How to Help Someone with Drug Addiction
Which path will your loved one take?
- Stay sick and end up in jails, institutions or dead.
- Get clean.
Addicts thrive in chaos and instinctively operate on a chaotic level, leaving the family overwhelmed and confused as to what to do. Each family member is affected differently, thinking there are different ways to help someone addicted to drugs.
Which path will your loved one take?
There is a wide range of behavioral changes that occur when someone becomes addicted to drugs. These can vary depending on multiple factors, such as age, gender, size, which drugs are being used and how much is being used.
Drug addiction is one of the most selfish behavioral disorders that can affect a person. As the disease worsens, the addict is only out for him- or herself, and everyone and everything else in life takes a back seat to the drug use.
This is how you find people stealing from their loved ones, cheating on their spouses, abusing their children and a host of other awful behaviors that are possible. While it may not always be so extreme, it is true that their decisions will always favor their addiction over other responsibilities in life.
There are several telltale signs that someone is addicted to drugs. One of the easiest to spot is their physical appearance and mannerisms. Although this is just a sampling of many of the signs that someone needs drug addiction treatment, there are many more to look for:
Many addicts will wind up in jail or institutionalized, and sadly some will die, thinking they can fix the addiction on their own with medication or self-will, despite all the evidence to the contrary.
They attempt to figure out alternative ways to stop, but the only successful approach is complete surrender with an entire change in their thought process.
The problem isn’t the drugs; it’s them and their behavior. Drugs are merely the symptom of the problem.
In the lives of drug addicts, these individuals view drugs as a shortcut and a quick fix to their problems, so why would their approach to sobriety be any different?
Sadly, families succumb to the same mindset regarding ways to help their loved ones. Many think there are alternatives outside of an intervention, failing to understand that a form of intervention is inevitably coming, either on the family’s terms or on societal terms. Either way, it will occur, and if we let the addict control the kind of intervention, it won’t end well. What a family is expecting their loved one to do cannot be achieved without professional help and guidance.
Addiction is the only fatal illness where people do not surrender themselves to the professionals, believing they can fix the problem on their own and denying that their family knows best.
Drug addicts and their families display almost identical behavior in the sense that both seek to fix the addiction in an easier, soft manner with as little confrontation as possible.
Addiction takes over the mind and reprioritizes human needs and instincts. Addicts become hell-bent on proving their point, digging in their heels and fighting to the death to defend their drug addiction and behaviors. At the same time, they justify or deny their addiction and behaviors so the status quo can continue at others’ expense.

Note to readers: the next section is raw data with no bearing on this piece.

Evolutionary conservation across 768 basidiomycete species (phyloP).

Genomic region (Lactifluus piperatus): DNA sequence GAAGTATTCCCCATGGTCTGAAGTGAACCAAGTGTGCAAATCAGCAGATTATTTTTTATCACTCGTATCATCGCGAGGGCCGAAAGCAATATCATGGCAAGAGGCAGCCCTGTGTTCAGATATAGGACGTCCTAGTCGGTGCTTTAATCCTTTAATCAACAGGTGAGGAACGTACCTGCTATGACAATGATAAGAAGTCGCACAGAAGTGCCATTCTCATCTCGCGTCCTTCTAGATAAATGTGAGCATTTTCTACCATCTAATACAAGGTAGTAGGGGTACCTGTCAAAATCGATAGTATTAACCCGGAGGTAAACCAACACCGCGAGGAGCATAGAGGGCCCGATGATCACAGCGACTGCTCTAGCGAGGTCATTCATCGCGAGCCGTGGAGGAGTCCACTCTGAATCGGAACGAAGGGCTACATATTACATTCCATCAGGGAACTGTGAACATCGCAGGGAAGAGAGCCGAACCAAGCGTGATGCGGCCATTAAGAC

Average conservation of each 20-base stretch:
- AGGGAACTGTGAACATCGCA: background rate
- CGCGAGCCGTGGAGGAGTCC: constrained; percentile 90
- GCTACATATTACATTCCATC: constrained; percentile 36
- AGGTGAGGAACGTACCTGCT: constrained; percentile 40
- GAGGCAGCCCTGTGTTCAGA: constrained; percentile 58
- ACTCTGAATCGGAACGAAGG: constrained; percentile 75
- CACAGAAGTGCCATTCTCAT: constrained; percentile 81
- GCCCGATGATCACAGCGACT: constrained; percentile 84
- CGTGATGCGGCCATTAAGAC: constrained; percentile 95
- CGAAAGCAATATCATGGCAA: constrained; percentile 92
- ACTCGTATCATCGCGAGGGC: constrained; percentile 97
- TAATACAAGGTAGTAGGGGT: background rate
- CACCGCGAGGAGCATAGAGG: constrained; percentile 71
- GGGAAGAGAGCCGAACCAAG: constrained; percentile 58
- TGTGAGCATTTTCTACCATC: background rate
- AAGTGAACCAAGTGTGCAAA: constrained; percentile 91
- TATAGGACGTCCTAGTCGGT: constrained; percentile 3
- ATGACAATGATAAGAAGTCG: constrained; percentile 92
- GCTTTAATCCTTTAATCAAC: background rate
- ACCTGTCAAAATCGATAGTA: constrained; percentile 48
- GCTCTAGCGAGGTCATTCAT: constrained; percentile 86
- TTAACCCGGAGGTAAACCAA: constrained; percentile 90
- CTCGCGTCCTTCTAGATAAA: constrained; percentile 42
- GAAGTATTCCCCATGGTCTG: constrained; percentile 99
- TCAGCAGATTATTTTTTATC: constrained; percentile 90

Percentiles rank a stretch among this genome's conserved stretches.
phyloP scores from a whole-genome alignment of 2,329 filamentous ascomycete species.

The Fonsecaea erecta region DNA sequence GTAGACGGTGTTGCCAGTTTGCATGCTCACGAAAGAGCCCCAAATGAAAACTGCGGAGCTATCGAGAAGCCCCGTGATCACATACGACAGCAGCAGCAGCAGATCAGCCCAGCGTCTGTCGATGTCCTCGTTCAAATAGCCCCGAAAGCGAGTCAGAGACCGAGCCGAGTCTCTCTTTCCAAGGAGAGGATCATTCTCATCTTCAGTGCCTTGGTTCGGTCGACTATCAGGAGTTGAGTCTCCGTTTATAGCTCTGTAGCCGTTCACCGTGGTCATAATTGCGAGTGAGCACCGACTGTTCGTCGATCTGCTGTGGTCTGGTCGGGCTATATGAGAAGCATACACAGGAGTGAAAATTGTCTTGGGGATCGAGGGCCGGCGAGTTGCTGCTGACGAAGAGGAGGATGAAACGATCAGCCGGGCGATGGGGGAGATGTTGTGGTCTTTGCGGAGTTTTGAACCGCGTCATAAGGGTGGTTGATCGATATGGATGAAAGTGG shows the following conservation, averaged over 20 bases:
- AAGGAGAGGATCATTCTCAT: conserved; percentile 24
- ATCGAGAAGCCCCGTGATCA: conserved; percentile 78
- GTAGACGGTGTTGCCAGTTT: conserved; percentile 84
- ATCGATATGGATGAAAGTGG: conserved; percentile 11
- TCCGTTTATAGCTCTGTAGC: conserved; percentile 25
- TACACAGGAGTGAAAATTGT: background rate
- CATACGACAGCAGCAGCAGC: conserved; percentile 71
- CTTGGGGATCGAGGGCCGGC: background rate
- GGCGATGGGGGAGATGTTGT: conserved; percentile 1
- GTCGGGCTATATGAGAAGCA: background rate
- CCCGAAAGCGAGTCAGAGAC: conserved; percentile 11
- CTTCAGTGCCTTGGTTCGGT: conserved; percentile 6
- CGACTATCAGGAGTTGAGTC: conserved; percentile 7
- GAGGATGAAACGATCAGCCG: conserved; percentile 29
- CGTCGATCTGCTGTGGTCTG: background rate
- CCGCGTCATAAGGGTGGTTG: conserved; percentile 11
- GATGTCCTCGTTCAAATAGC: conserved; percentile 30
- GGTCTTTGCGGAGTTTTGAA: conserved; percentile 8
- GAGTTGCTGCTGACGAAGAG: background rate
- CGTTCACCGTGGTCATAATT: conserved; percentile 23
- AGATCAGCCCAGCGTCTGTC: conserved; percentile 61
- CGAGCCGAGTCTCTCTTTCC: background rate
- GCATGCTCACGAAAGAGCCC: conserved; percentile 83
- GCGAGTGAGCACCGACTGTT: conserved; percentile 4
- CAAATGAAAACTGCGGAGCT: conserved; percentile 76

Addiction is the ultimate act of selfishness.
How many more nights are you going to sleep with your purse under your pillow or your wallet hidden? How many more promises of “I will quit tomorrow” will you believe? How many times have you heard, “I’m going to start my Suboxone or methadone next week”?
Despite these broken promises, you still find yourself hoping that Mr. or Mrs. Wonderful will return, that a new job will be found and solve all your problems, or even that the police will arrest your loved one so this nightmare can be over?
How many times have you thought all this could have been avoided if it weren’t for that one person who is a “bad influence” and is really to blame for your loved one’s addiction? Just remember, that “bad influence” has a family that is saying the same thing about your loved one.
Lastly, how much longer are you going to feel guilt and shame, believing that it’s somehow your fault that your loved one abuses you verbally, mentally, emotionally and sometimes physically? Do they make you think the addiction is your fault and not everyone else’s?
Addiction is a disease, not a moral dilemma that can be fixed with the right significant others and employment.
So how does one help someone addicted to drugs? The answer is to stop helping them stay addicted.
Until you take action, take your life back and, in turn, give the loved one his or her life back, you can tell yourself every day that this is as good as it’s going to get.
Everybody addicted to drugs has an intervention at some point. Sooner or later, something happens that ends the addiction.
The only question is, “What is going to happen to end it?”
Know that all addicts eventually wind up in jail, institutionalized or dead unless they get clean.
Why wait when the odds are stacked against the addict? Neither the family nor the addict can pull out of this without professional intervention, help and guidance.
With an intervention, the family can determine when the bottom is met rather than waiting for the bottom to be reached on somebody else’s (or society’s) terms.
When the family was told, “You didn’t cause the addiction,” that is true.
When you were told, “You can’t cure their addiction,” that is also true.
If you were told, “You have no control over the addiction,” that is false.
The addict has taken control of you and your resources. Without those two elements, the addiction cannot be sustained. A professional intervention for drug addiction can help put those things back in your control.